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The biggest difference I've noticed between 8 frame hives and 10 frame hives. In New England you need 20 deep frame for a brood nest on a 10 frames deeps hive you lift about 18" to put on the honey supers on.On 8 frames deeps hive you lift about 27" to put on the honey supers on.


BEE HAPPY Jim 134 :)
 

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I use 8 frame deep equipment. No regrets. They only time it would be nice to have a 10 frame is when I'm making a split -more to give the new hives.

There are fewer accessories for the 8 frame and 5 frame equipment. :)
 

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You asked, where do I buy a new hive?
Well you said your place sells Brushy products. I use all of Brushy's products. Everything they have in 8 frame, they also have in 10 frame. Maybe lack some of the cedar option but have everything else. I like all that I have got from them. I am close to them so it helps not shipping anything.
Tim
 

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If the bees "loose" 2 frames you need to give them more space in another box. Than you have a 16 frame hive in two boxes, means you have to lift everytime the upper box to take a look in the first box. That´s not easier for me :) I have 10 frame Jumbo/Dadant (and LS) and I´m thinking in 12 Dadant. Just made a 21 frame Dadant to see what will be the optimum size for my region.
 

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If I had to start all over again I'd get all 8 frame equipment instead of 10 frame. My friend has 8 frame- way easier to deal with!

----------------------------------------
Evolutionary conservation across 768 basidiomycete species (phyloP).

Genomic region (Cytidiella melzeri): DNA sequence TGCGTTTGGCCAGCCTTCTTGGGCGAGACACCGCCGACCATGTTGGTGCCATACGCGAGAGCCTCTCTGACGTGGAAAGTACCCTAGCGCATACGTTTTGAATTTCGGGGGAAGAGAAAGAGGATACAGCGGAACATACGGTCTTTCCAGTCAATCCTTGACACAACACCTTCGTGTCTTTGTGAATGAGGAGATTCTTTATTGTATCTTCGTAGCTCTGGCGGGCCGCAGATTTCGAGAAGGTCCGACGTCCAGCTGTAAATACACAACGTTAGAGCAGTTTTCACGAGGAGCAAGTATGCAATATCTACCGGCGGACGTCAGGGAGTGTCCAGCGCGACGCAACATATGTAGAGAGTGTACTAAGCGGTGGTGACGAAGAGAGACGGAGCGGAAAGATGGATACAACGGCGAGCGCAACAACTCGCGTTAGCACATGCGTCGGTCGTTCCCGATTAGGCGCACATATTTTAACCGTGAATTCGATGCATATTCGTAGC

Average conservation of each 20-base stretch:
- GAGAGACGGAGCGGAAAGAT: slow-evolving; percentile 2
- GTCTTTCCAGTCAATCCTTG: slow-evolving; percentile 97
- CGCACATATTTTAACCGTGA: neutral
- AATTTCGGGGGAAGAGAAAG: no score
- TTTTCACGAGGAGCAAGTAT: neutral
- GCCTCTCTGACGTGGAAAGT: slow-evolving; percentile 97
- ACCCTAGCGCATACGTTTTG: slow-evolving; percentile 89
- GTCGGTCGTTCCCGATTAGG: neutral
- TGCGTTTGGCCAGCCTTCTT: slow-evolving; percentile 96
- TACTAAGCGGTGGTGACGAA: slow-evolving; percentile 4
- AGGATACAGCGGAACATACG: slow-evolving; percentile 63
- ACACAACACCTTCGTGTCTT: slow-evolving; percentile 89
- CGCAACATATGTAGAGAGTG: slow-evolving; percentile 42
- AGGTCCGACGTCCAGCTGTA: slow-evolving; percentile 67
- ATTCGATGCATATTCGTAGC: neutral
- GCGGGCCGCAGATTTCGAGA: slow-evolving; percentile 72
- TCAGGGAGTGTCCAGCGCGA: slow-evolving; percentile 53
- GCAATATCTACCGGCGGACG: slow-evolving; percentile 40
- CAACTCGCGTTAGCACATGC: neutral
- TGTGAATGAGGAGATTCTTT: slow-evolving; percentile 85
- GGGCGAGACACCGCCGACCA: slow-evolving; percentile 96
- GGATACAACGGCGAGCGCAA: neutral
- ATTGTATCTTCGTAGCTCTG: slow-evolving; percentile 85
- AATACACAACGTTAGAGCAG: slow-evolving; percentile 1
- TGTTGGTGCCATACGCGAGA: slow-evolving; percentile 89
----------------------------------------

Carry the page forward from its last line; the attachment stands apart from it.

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My .02 worth,
All of MY equipment is 8 frame. I see no advantage or disadvantage to 8 frames.
I do work a close friends bees, (he was kind enough to get me addicted to this).
All of his woodenware is 10 frame. He continues to suggest that I am able to combine portions without thinking in the mindset of 8 frame. He is (83yrs). He is just able to stand close and observe and point out opinions that all of us keeps have, his are just always the right way!

So I just remind him of some things not being compatible. I just do not mix or move any of his into my stuff, even though he is suggesting that they are my bees at his place. He sure loves HIS Honey! and I am so happy for him!!!

Tim
 

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if i started over again, i would ask for a stronger back that never breaks down or aches, and very muscular arms (bionic? superwoman?:grin:)......and i'd have a forklift or some apparatus to move hive bodies around........and not mr rb or some other strong strapping individual of the male persuasion; they sometimes like to tell you how you should lift and move hive bodies......:lol:

ps. i use all 10 frame lang equipment deeps for brood boxes and medium supers, i use 9 frames in the deeps and 8 frames in the mediums. right now, i am still good, maybe in the next 10 years my physique may and will tell me different....and really don't know that i would start with 8 frame equipment, but would be fun to have
a hive or two of these at my rural suburbia residence.